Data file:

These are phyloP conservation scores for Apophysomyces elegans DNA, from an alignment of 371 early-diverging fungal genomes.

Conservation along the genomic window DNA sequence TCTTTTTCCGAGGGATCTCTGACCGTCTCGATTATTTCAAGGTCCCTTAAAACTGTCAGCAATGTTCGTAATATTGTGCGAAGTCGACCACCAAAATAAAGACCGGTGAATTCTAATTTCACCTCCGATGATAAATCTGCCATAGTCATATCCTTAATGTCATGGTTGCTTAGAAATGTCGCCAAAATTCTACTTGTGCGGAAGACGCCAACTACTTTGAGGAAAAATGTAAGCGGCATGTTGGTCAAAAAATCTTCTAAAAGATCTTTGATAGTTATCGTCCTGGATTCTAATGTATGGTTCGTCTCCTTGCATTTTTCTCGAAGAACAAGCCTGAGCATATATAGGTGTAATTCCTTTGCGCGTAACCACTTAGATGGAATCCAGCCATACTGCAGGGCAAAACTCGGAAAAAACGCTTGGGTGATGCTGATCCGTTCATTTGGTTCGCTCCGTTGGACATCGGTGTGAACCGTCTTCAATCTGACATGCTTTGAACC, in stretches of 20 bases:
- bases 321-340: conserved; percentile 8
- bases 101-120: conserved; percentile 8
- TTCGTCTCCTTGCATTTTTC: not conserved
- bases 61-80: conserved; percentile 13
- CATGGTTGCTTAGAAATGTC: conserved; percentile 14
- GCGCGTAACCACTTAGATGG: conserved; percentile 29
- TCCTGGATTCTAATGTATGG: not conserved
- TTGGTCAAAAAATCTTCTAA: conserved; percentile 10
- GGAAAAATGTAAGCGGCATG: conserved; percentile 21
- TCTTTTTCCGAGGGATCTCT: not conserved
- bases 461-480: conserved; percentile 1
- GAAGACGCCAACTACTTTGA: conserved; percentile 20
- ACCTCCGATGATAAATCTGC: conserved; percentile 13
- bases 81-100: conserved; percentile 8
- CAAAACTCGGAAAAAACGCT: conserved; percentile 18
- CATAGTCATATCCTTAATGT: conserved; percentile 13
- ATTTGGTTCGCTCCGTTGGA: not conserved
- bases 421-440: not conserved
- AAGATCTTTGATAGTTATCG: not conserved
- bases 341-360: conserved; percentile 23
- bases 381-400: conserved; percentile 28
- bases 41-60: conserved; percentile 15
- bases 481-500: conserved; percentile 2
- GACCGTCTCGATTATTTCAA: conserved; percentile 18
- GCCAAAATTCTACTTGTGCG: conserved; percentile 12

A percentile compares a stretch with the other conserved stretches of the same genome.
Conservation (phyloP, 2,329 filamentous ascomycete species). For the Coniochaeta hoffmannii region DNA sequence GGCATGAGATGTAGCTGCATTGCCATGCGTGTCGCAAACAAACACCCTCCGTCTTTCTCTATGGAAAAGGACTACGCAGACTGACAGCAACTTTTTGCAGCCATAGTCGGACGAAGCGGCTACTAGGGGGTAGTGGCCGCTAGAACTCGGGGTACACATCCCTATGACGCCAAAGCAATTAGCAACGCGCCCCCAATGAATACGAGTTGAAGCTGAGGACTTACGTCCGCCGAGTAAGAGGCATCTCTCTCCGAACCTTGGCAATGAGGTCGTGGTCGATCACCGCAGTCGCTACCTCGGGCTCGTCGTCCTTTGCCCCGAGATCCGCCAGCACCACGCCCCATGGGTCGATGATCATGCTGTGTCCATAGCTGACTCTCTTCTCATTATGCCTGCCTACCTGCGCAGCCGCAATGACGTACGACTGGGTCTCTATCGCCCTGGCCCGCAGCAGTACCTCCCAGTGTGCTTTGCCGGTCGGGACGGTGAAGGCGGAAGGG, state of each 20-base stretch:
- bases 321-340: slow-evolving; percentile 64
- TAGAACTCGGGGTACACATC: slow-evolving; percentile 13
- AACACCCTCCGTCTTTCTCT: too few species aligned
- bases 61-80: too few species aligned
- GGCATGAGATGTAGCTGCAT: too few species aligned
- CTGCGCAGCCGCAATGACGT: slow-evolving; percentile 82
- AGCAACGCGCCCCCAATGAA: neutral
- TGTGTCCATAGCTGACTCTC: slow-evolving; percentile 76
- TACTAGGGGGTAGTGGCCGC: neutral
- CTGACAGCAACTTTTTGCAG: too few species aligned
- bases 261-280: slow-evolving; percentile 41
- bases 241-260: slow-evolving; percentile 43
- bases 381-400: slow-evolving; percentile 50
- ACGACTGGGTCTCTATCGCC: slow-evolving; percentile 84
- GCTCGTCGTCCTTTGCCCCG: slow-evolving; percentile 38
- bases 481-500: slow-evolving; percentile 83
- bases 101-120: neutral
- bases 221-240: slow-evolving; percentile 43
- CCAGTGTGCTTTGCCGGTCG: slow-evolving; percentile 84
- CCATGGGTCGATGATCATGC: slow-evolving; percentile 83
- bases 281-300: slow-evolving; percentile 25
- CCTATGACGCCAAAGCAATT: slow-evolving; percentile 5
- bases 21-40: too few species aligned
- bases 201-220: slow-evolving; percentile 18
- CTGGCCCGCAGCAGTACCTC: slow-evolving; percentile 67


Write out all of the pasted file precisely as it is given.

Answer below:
These are phyloP conservation scores for Apophysomyces elegans DNA, from an alignment of 371 early-diverging fungal genomes.

Conservation along the genomic window DNA sequence TCTTTTTCCGAGGGATCTCTGACCGTCTCGATTATTTCAAGGTCCCTTAAAACTGTCAGCAATGTTCGTAATATTGTGCGAAGTCGACCACCAAAATAAAGACCGGTGAATTCTAATTTCACCTCCGATGATAAATCTGCCATAGTCATATCCTTAATGTCATGGTTGCTTAGAAATGTCGCCAAAATTCTACTTGTGCGGAAGACGCCAACTACTTTGAGGAAAAATGTAAGCGGCATGTTGGTCAAAAAATCTTCTAAAAGATCTTTGATAGTTATCGTCCTGGATTCTAATGTATGGTTCGTCTCCTTGCATTTTTCTCGAAGAACAAGCCTGAGCATATATAGGTGTAATTCCTTTGCGCGTAACCACTTAGATGGAATCCAGCCATACTGCAGGGCAAAACTCGGAAAAAACGCTTGGGTGATGCTGATCCGTTCATTTGGTTCGCTCCGTTGGACATCGGTGTGAACCGTCTTCAATCTGACATGCTTTGAACC, in stretches of 20 bases:
- bases 321-340: conserved; percentile 8
- bases 101-120: conserved; percentile 8
- TTCGTCTCCTTGCATTTTTC: not conserved
- bases 61-80: conserved; percentile 13
- CATGGTTGCTTAGAAATGTC: conserved; percentile 14
- GCGCGTAACCACTTAGATGG: conserved; percentile 29
- TCCTGGATTCTAATGTATGG: not conserved
- TTGGTCAAAAAATCTTCTAA: conserved; percentile 10
- GGAAAAATGTAAGCGGCATG: conserved; percentile 21
- TCTTTTTCCGAGGGATCTCT: not conserved
- bases 461-480: conserved; percentile 1
- GAAGACGCCAACTACTTTGA: conserved; percentile 20
- ACCTCCGATGATAAATCTGC: conserved; percentile 13
- bases 81-100: conserved; percentile 8
- CAAAACTCGGAAAAAACGCT: conserved; percentile 18
- CATAGTCATATCCTTAATGT: conserved; percentile 13
- ATTTGGTTCGCTCCGTTGGA: not conserved
- bases 421-440: not conserved
- AAGATCTTTGATAGTTATCG: not conserved
- bases 341-360: conserved; percentile 23
- bases 381-400: conserved; percentile 28
- bases 41-60: conserved; percentile 15
- bases 481-500: conserved; percentile 2
- GACCGTCTCGATTATTTCAA: conserved; percentile 18
- GCCAAAATTCTACTTGTGCG: conserved; percentile 12

A percentile compares a stretch with the other conserved stretches of the same genome.
Conservation (phyloP, 2,329 filamentous ascomycete species). For the Coniochaeta hoffmannii region DNA sequence GGCATGAGATGTAGCTGCATTGCCATGCGTGTCGCAAACAAACACCCTCCGTCTTTCTCTATGGAAAAGGACTACGCAGACTGACAGCAACTTTTTGCAGCCATAGTCGGACGAAGCGGCTACTAGGGGGTAGTGGCCGCTAGAACTCGGGGTACACATCCCTATGACGCCAAAGCAATTAGCAACGCGCCCCCAATGAATACGAGTTGAAGCTGAGGACTTACGTCCGCCGAGTAAGAGGCATCTCTCTCCGAACCTTGGCAATGAGGTCGTGGTCGATCACCGCAGTCGCTACCTCGGGCTCGTCGTCCTTTGCCCCGAGATCCGCCAGCACCACGCCCCATGGGTCGATGATCATGCTGTGTCCATAGCTGACTCTCTTCTCATTATGCCTGCCTACCTGCGCAGCCGCAATGACGTACGACTGGGTCTCTATCGCCCTGGCCCGCAGCAGTACCTCCCAGTGTGCTTTGCCGGTCGGGACGGTGAAGGCGGAAGGG, state of each 20-base stretch:
- bases 321-340: slow-evolving; percentile 64
- TAGAACTCGGGGTACACATC: slow-evolving; percentile 13
- AACACCCTCCGTCTTTCTCT: too few species aligned
- bases 61-80: too few species aligned
- GGCATGAGATGTAGCTGCAT: too few species aligned
- CTGCGCAGCCGCAATGACGT: slow-evolving; percentile 82
- AGCAACGCGCCCCCAATGAA: neutral
- TGTGTCCATAGCTGACTCTC: slow-evolving; percentile 76
- TACTAGGGGGTAGTGGCCGC: neutral
- CTGACAGCAACTTTTTGCAG: too few species aligned
- bases 261-280: slow-evolving; percentile 41
- bases 241-260: slow-evolving; percentile 43
- bases 381-400: slow-evolving; percentile 50
- ACGACTGGGTCTCTATCGCC: slow-evolving; percentile 84
- GCTCGTCGTCCTTTGCCCCG: slow-evolving; percentile 38
- bases 481-500: slow-evolving; percentile 83
- bases 101-120: neutral
- bases 221-240: slow-evolving; percentile 43
- CCAGTGTGCTTTGCCGGTCG: slow-evolving; percentile 84
- CCATGGGTCGATGATCATGC: slow-evolving; percentile 83
- bases 281-300: slow-evolving; percentile 25
- CCTATGACGCCAAAGCAATT: slow-evolving; percentile 5
- bases 21-40: too few species aligned
- bases 201-220: slow-evolving; percentile 18
- CTGGCCCGCAGCAGTACCTC: slow-evolving; percentile 67